“An Imaginary Letter to My Friend, Irina, in Moscow” and “Can’t Google This”

An Imaginary Letter to My Friend, Irina, in Moscow

I drank Merlot last night from the wine glass you gave me

and thought about how we’d met when our children were

chubby angels, marriage still appeared the answer and the

Twin Towers still raised up above Manhattan like trusted sentinels.

I imagined myself visiting you in Moscow this winter,

how I would sit in a café with you, watching snow fall as

the waiter with dangerous blue eyes brought us black tea,

brushing too close to me for it to be an accident.

And you would welcome any news I had with a sweetness

I couldn’t find anywhere in America and

I would bathe in the lilt of your voice, old friend, as

surely as the swirl of black tea or snow across Red Square.

How the years have slipped away, with their endless

classrooms of eager students on one end and

detention-centers of soul-murdered students on the other,

both hungry, both at the mercy of terrible gods.

I didn’t know when we met watching our daughters

spin in their pink tutus that the silence of one man’s wrath

would become the ear-splitting roar of a whole generation,

that buildings would fall, that neglect proved worse than a slap and

that if we lined up all the holidays, all the graduations,

all the vacations and dinners and glances in the mirror

and all the clothes we have washed and folded, that it would

bring us to this quietude, balanced in mid-air.

You need to feel this letter in your hand, Irina, as it

vibrates with the passage of time because so little else

seems solid now, too much finds its stumbling way into

the corridor of years and children and men that

I can no longer keep track. And we would sit together

In the late afternoon sun and nibble on biscuits from Turkey,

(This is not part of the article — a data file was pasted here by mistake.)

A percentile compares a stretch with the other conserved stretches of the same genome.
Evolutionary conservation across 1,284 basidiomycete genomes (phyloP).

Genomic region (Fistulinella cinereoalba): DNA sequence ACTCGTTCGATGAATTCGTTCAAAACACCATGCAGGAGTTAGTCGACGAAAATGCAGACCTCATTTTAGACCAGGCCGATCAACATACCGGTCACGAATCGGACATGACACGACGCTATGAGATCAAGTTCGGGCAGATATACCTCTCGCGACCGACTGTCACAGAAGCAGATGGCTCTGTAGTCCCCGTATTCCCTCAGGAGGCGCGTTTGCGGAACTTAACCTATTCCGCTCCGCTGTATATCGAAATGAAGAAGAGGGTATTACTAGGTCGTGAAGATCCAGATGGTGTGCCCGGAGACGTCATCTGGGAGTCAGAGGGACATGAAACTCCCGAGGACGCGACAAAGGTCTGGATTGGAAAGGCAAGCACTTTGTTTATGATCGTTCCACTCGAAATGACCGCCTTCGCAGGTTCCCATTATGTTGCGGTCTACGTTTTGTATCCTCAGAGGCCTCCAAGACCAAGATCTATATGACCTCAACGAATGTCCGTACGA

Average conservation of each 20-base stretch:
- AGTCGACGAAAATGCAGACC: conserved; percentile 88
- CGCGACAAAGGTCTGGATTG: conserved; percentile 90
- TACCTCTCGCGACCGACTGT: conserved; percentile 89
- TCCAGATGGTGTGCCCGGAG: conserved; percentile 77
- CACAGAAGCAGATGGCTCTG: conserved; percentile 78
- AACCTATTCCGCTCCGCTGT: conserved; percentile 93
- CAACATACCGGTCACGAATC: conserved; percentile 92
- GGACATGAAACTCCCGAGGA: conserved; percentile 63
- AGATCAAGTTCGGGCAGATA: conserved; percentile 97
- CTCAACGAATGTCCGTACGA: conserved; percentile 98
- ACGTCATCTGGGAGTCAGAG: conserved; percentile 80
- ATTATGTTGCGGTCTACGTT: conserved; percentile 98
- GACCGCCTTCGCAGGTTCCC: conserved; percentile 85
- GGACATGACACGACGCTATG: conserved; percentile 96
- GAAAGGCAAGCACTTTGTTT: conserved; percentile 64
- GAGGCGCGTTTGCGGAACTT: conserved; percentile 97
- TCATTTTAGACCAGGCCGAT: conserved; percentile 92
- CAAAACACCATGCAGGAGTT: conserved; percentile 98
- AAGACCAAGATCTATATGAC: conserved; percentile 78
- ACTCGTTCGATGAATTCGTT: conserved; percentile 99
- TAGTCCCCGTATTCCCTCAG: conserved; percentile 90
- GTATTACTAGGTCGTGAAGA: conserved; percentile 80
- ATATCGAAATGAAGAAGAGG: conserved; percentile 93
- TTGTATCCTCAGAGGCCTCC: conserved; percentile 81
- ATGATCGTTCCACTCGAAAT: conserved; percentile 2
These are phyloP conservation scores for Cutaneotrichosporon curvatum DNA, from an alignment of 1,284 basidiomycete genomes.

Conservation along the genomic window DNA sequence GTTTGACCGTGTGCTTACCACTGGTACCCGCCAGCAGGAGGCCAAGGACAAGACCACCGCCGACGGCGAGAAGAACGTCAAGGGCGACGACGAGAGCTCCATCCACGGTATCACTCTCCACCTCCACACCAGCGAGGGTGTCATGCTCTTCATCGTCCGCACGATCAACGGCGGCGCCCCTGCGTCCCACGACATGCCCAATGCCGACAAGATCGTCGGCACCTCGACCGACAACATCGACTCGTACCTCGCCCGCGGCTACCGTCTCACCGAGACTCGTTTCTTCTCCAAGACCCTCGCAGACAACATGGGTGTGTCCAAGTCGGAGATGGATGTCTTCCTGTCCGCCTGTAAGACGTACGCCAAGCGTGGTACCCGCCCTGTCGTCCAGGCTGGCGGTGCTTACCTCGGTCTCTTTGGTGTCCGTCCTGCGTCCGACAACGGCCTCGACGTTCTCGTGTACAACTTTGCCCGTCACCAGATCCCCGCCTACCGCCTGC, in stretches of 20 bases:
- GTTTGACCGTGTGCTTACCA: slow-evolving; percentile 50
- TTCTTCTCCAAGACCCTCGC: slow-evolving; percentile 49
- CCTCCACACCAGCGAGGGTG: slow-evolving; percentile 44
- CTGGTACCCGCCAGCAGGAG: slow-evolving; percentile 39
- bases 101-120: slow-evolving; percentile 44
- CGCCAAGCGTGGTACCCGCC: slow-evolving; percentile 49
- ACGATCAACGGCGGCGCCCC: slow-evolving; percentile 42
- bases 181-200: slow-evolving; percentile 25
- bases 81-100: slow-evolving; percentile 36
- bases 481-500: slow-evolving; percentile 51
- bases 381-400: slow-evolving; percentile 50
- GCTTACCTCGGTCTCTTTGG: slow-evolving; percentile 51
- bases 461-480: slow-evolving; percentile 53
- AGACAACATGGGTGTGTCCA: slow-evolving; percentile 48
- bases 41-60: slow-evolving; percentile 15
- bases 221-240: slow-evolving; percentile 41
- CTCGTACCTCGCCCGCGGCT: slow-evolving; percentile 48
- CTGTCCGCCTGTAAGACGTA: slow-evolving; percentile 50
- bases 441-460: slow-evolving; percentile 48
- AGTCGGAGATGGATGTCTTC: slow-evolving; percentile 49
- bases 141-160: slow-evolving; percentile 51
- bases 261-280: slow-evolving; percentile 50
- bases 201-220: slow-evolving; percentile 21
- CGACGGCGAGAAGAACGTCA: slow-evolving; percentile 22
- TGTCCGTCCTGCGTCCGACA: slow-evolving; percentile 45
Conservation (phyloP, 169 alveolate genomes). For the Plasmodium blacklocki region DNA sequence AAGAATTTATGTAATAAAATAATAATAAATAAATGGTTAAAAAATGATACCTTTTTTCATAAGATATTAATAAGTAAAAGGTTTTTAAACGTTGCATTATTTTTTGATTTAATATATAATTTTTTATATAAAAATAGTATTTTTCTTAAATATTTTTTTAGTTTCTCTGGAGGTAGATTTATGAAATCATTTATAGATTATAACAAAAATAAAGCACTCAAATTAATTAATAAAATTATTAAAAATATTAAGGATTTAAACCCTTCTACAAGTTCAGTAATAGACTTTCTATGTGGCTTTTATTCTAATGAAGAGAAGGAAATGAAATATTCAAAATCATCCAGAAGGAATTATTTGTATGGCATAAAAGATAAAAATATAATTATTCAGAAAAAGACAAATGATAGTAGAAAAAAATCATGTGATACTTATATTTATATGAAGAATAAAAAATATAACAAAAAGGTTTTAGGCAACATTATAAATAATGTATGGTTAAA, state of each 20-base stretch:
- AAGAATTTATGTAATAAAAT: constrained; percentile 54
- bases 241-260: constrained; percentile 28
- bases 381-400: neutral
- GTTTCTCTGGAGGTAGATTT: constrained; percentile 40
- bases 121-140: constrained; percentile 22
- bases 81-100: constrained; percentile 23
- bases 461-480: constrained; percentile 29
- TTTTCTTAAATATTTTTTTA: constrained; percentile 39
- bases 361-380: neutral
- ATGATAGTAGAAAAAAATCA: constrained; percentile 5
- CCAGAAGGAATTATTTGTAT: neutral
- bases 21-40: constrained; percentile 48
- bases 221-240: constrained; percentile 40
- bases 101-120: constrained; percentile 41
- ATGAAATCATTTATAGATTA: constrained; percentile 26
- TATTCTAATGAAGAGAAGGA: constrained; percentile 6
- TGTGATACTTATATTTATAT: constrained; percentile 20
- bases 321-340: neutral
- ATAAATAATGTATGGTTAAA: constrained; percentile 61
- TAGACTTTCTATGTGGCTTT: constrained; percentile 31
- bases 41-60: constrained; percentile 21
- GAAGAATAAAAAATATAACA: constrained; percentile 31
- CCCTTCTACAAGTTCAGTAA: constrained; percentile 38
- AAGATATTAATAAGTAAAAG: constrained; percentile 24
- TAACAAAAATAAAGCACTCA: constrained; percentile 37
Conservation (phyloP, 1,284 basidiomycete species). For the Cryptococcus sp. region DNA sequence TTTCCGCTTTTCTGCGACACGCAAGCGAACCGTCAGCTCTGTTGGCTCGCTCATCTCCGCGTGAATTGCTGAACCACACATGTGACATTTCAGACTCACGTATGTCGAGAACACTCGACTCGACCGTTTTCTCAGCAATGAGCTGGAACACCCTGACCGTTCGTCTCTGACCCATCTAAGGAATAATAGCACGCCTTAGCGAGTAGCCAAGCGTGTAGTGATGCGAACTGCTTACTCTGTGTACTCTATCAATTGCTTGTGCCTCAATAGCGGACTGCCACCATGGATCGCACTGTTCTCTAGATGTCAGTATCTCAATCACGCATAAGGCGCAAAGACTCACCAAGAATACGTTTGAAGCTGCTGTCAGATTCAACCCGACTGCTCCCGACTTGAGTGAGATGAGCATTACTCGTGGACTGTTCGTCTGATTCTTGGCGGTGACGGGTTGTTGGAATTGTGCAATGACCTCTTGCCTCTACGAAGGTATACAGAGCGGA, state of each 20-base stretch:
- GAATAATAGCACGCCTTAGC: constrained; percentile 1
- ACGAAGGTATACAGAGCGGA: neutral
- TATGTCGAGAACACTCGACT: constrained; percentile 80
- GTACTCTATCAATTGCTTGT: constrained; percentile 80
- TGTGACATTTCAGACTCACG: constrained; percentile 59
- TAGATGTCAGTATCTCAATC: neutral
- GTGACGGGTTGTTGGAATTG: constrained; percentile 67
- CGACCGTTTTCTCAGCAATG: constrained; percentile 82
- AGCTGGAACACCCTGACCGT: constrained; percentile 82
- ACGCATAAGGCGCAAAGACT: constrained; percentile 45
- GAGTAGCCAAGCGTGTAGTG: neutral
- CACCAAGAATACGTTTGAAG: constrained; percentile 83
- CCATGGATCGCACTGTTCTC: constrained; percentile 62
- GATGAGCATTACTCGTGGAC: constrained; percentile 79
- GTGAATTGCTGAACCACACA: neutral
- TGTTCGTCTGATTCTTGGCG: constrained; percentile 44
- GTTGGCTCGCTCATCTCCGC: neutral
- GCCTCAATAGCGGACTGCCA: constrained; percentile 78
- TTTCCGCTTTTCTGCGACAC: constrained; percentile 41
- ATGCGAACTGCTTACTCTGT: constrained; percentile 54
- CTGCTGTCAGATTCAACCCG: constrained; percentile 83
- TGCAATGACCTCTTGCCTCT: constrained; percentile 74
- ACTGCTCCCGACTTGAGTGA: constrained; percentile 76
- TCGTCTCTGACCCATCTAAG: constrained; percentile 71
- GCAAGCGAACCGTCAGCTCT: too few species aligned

watching old women with their bundles struggle by and

smile, remembering just this, as the moon grows large.

Can’t Google This

Google can satisfy the itch to know, but not to taste red bean paste,

to disprove or prove, but not to feel tenderness.

It puts an electronic flea market at our fingertips, sends a puff

of crack-like enticement via hyper-links, and we follow, ghosted.

It cannot love like a man, cannot fill the house with aromas of

Indian curry, cannot grow cilantro in a pot.

It can reinforce why and who we hate, fan the flames of perversion,

lead a trail of blood and tears to the long ago vanquished,

But dreams do the same, and better as they swirl through sleep and

moments with lovers gently spooning nourishment to one another.

The slant of Venice light on your sleeping face, burnished toffee, no redwood

how your breath, caught, then released, fills me with wonder and terror

The sound of wild green parrots (once some artist’s pet, multiplied) wheeling through

palm trees as neighbors make dinner, sigh at another shooting, hug each other.

It can’t best that first sip of morning coffee or offer

a single instance of holy nothingness, its relentless need to

jangle and jingle, blink, bangle and bounce until

we rise, red-eyed and unsteadily go to bed having learned

a whole lot of facts that melt together like crayons

in an oven, but leave us scooped out and stupid with fatigue.

Give me a handful of buttered light, church light, small light

and watch how one house after another winks dark –

And the obsession to know is laid to rest finally because

not knowing is a state of grace. Suspension then

quiet in the absence of false knowledge, holding hands

under the covers, the way sunlight pours into darkness into

coffee filters into the smallest of angels dancing moth-like

where no one can see them. This is the blessed life.

About the Author

Nika Cavat

Nika Cavat's poetry, short fiction, and essays have appeared in numerous publications. A veteran English teacher, she has taught incarcerated minors and homeless youth. She is currently working on a book about her diverse experiences in educaiton.